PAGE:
Never let your kids become attached to gaudy Christmas tree angels
By Mark Rutledge
Saturday, December 8, 2018
We have a skinny Christmas tree this year with fewer decorations and no topper at all. I like it, but the girls are not thrilled. They are especially frowny that their gaudy treetop angel is missing.
It’s probably somewhere in storage, where most of our belongings are waiting for the new house to be completed. We thought we’d be spending our first Christmas there, but that was before we knew that 2018 would be a monsoon year for East Tennessee.
My wife, Sharon, decided to scale back on the tree this year, in size and the number of ornaments. It’s to lessen the holiday stress associated with transferring decorations from storage to our cramped rental quarters.
“But where’s the angel?” the girls whined.
“I didn’t see her,” Sharon said, “and I was not about to go looking through every box.”
I’m guessing the angel will eventually fly back to us, but it would suit me if she somehow landed on the Island of Misfit Tree Ornaments. I’ve always thought she was tacky, with her red velvet dress fringed in white fur.
Who ever heard of a Christmas angel that looks like the Fairy Godmother dressed up as Mrs. Claus?
I don’t recall exactly when that angel appeared in our lives, but I figured her for a one-Christmas wonder. Not so. When the kids start decorating the tree, you’re stuck with the stuff they come up with.
My Grandmother Walters had an artificial tree with all store-bought decorations. I don’t know how she got away with that. Her daughter, my mother, still covers her tree with decorations made by her children.
Except for a few balls and tinsel, our only bought decorations were the lights. They were the kind that would get hot—I’m talking Easy-Bake Oven hot—and likely start a fire if left on overnight.
One Christmas in the early ’70s, I untangled the plugged-in lights and draped them over the sofa while we identified the bulbs that needed replacing. Unfortunately, Dad had recently reupholstered the sofa in Naugahyde.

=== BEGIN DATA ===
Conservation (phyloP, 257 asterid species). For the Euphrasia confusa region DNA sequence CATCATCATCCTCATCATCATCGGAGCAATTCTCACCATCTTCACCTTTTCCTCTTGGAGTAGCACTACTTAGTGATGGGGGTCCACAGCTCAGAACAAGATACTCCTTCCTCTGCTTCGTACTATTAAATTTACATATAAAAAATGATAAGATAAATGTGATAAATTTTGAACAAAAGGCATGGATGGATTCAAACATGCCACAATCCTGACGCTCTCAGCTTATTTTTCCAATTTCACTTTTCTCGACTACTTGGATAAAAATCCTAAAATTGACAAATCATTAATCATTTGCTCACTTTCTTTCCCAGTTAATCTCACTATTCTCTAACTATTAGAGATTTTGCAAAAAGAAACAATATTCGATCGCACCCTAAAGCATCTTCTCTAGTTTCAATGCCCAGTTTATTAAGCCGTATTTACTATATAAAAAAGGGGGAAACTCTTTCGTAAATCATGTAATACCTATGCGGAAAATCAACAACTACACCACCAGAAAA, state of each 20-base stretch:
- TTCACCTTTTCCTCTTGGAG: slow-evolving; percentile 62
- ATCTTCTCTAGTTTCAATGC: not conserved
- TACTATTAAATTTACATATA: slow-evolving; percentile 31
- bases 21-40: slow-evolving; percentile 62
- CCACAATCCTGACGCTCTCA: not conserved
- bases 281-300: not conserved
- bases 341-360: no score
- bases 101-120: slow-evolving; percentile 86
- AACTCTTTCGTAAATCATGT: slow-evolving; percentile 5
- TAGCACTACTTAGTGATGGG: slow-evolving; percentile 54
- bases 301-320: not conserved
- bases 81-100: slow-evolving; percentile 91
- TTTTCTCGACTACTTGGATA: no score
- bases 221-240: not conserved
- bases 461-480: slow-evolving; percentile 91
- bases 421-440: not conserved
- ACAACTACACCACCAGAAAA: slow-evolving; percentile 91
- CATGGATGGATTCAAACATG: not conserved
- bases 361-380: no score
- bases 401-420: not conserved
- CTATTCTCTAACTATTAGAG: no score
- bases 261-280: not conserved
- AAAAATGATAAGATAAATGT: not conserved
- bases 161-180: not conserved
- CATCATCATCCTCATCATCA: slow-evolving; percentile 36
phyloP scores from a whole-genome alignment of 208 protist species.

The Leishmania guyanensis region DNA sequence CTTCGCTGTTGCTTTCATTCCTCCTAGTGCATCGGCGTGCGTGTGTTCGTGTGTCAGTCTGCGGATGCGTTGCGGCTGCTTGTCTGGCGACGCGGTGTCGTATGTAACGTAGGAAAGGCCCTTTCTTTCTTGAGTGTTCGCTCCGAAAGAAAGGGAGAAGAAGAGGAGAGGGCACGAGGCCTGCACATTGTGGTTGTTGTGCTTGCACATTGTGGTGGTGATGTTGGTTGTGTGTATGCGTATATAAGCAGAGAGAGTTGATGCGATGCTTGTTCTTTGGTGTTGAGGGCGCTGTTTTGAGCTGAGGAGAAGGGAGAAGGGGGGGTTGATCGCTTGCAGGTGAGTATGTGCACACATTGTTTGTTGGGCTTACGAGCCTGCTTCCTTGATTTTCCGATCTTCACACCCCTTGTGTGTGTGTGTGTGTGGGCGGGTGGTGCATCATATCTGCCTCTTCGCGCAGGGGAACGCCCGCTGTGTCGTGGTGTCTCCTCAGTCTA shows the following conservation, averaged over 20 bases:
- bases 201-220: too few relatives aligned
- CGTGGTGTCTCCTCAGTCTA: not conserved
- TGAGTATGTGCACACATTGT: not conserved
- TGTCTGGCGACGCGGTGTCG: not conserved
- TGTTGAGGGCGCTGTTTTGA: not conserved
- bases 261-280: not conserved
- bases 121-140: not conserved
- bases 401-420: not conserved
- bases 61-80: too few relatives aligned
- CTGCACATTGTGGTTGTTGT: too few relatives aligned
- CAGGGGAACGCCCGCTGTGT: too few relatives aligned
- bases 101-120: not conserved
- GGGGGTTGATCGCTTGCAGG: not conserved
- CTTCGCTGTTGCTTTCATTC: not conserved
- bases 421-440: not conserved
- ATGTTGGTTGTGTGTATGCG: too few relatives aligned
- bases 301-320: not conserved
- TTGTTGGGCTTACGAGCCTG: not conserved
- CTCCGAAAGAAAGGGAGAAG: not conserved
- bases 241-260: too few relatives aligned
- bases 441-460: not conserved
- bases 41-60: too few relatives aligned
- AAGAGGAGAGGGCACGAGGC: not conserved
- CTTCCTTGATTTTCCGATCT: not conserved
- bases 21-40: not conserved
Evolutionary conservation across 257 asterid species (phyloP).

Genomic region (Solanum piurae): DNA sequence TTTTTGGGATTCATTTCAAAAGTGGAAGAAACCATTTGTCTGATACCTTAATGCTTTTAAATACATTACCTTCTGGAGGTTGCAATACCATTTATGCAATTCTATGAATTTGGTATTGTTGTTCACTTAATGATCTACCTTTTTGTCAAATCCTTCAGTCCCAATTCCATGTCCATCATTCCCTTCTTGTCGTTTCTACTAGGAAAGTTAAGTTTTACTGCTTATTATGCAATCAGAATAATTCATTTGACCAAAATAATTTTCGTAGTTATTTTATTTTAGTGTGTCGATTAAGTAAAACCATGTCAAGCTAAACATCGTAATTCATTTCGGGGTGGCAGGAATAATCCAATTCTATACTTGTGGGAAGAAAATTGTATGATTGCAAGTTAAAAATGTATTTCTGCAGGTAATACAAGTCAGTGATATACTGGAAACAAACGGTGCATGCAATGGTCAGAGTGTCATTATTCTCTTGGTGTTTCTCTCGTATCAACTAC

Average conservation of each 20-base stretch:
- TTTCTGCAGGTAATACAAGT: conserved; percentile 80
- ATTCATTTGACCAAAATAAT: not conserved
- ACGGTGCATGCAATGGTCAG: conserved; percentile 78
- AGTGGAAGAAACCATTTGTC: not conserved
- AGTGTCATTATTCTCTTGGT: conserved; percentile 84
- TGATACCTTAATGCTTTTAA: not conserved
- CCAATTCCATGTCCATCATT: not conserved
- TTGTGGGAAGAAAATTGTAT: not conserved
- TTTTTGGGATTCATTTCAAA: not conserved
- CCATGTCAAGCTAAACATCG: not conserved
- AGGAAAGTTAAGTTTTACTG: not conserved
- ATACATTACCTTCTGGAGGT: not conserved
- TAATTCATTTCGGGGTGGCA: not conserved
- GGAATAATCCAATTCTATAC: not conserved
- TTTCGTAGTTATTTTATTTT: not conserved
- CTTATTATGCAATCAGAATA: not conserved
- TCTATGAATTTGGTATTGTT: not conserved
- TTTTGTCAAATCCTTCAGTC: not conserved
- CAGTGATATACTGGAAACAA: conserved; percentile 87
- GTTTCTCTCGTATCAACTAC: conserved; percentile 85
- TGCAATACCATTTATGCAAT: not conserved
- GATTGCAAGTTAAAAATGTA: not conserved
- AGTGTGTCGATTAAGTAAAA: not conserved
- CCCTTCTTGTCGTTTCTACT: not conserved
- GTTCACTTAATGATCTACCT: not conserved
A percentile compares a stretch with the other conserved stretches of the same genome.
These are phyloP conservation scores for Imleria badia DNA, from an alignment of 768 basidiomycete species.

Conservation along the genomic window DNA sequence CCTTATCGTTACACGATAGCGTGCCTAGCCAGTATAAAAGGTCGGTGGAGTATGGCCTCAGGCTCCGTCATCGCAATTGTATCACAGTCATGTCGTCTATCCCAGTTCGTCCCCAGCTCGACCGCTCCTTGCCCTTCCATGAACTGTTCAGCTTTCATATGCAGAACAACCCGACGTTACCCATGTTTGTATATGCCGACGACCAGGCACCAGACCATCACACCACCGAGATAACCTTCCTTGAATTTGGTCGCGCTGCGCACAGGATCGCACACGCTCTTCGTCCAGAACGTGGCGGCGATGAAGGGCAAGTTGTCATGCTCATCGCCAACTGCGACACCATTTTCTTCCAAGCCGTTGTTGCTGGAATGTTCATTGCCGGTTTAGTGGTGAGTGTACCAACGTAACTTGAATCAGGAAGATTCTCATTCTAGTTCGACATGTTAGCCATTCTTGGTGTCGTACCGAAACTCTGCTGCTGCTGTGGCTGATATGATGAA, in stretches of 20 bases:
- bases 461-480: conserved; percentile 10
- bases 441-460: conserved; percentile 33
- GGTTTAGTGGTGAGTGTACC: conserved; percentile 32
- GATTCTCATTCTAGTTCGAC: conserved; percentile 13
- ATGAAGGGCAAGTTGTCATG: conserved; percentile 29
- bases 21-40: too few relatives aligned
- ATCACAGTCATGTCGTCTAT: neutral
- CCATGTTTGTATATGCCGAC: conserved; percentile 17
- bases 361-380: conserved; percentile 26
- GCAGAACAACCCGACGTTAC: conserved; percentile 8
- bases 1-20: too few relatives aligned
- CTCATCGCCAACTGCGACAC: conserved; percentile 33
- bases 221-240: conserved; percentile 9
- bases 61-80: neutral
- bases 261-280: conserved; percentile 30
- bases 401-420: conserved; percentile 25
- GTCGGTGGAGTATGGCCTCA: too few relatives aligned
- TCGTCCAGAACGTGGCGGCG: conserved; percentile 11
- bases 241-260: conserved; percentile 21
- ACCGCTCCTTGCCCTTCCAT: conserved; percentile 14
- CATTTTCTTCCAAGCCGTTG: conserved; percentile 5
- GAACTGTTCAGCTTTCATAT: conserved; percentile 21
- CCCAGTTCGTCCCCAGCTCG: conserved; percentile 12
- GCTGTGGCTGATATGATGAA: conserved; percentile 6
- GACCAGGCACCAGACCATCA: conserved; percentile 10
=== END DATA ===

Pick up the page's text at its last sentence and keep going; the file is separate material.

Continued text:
For the rest of our years with that couch, it looked like a third-place finisher in a Roman-candle fight.
One of the contributions from my childhood is a Christmas stocking made from red construction paper. The toe portion was torn off about 45 years ago, but Mom still hangs the remainder on her tree. It has “NOEL” spelled out in glitter.
The Christmas angel that I made in Cub Scouts is my greatest decoration creation by far and has looked down from Mom’s tree for nearly 50 years.
I remember being disappointed that our Cub Scout troop didn’t go on camping trips. Instead, we met weekly at the home of our den mother, Mrs. Darr, to make crafts. She had spent several years in Thailand and was quite the origami artist.
Today, my origami Christmas angel is a family heirloom—Styrofoam head and all. Good thing it never came into contact with those hot lights.
After Mom had finished decorating her tree the other day, I gazed upon the origami angel and realized how terrible I would feel if she were to become lost like the gaudy Fairy Godmother angel.
Suddenly, the angel spake unto me. “Fear not,” she said, “for behold, my head is made of Styrofoam. And Styrofoam never goes away.”
Contact Mark Rutledge at email@example.com or like him on Facebook at Mark Rutledge Columns.